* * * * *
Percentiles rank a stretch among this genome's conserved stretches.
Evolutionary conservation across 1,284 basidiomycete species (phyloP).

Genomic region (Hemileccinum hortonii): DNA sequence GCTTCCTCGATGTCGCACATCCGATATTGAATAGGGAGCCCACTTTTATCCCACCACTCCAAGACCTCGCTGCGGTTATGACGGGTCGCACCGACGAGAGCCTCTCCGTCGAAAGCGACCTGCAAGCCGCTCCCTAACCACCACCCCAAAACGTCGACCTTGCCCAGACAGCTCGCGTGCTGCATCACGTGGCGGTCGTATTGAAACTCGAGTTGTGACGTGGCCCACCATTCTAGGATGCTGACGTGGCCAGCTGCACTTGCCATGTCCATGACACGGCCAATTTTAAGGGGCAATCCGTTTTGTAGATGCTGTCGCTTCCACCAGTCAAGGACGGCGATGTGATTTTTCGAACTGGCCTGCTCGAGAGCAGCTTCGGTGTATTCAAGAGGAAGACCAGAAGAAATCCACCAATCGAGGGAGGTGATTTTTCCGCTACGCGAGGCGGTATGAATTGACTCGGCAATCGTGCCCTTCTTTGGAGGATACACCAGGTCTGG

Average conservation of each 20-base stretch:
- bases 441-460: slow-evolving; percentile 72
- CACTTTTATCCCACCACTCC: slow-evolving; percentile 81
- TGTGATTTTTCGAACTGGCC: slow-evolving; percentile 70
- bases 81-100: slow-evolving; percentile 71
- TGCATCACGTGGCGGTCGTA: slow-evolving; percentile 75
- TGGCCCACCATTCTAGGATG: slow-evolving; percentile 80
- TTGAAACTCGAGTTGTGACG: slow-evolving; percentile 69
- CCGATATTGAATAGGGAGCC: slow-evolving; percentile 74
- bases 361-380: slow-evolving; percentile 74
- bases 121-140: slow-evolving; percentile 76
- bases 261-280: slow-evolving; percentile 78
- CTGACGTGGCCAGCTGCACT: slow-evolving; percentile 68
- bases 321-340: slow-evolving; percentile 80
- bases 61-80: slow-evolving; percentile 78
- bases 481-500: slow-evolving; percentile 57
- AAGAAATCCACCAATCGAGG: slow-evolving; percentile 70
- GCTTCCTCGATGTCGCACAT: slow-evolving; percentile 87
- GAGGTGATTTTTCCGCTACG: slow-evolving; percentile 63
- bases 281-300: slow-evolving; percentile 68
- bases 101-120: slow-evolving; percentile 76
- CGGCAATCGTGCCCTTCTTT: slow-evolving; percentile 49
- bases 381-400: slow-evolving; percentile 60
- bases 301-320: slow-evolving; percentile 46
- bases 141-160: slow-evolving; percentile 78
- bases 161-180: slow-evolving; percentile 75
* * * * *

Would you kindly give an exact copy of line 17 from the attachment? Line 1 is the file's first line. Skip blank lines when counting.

- bases 321-340: slow-evolving; percentile 80